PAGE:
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Precursors of logical reasoning in preverbal human infants

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Science  16 Mar 2018:
Vol. 359, Issue 6381, pp. 1263-1266
DOI: 10.1126/science.aao3539

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The infant as philosopher

Visual behaviors, such as a shift in one's gaze or a prolonged stare, can be diagnostic of internal thoughts. Cesana-Arlotti et al. used these measures to demonstrate that preverbal infants can formulate a logical structure called a disjunctive syllogism (see the Perspective by Halberda). That is, if A or B is true, and A is false, then B must be true. Presenting infants with scenes where the outcome revealed B to be false evoked looks of surprise.

Science, this issue p. 1263; see also p. 1214

Abstract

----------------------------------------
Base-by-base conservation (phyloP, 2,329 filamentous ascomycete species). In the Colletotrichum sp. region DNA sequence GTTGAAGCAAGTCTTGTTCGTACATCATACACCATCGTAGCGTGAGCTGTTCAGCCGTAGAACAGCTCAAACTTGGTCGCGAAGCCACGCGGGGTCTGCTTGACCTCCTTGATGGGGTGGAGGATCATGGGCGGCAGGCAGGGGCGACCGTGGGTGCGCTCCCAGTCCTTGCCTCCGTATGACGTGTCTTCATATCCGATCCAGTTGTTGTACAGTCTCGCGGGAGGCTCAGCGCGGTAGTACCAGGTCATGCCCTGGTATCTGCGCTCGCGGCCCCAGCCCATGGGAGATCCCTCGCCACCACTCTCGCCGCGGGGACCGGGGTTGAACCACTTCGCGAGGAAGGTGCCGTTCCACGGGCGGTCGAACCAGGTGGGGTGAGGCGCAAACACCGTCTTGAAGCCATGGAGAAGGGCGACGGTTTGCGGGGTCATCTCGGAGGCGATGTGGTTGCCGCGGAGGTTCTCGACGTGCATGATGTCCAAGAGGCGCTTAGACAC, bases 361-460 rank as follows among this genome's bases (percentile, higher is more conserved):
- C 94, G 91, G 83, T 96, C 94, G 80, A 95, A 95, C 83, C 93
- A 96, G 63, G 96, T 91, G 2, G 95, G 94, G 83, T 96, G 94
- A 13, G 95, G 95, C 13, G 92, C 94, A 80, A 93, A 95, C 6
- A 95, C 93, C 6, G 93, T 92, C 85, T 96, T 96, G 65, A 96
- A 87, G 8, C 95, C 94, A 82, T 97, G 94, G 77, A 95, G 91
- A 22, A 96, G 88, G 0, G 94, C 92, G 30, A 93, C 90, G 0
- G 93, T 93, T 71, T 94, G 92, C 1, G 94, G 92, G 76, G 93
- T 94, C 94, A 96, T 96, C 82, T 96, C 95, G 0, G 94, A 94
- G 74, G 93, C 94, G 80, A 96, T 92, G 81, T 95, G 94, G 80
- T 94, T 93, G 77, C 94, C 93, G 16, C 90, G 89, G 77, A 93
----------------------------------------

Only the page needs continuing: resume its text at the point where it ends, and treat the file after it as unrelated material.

Infants are able to entertain hypotheses about complex events and to modify them rationally when faced with inconsistent evidence. These capacities suggest that infants can use elementary logical representations to frame and prune hypotheses. By presenting scenes containing ambiguities about the identity of an object, here we show that 12- and 19-month-old infants look longer at outcomes that are inconsistent with a logical inference necessary to resolve such ambiguities. At the moment of a potential deduction, infants’ pupils dilated, and their eyes moved toward the ambiguous object when inferences could be computed, in contrast to transparent scenes not requiring inferences to identify the object. These oculomotor markers resembled those of adults inspecting similar scenes, suggesting that intuitive and stable logical structures involved in the interpretation of dynamic scenes may be part of the fabric of the human mind.

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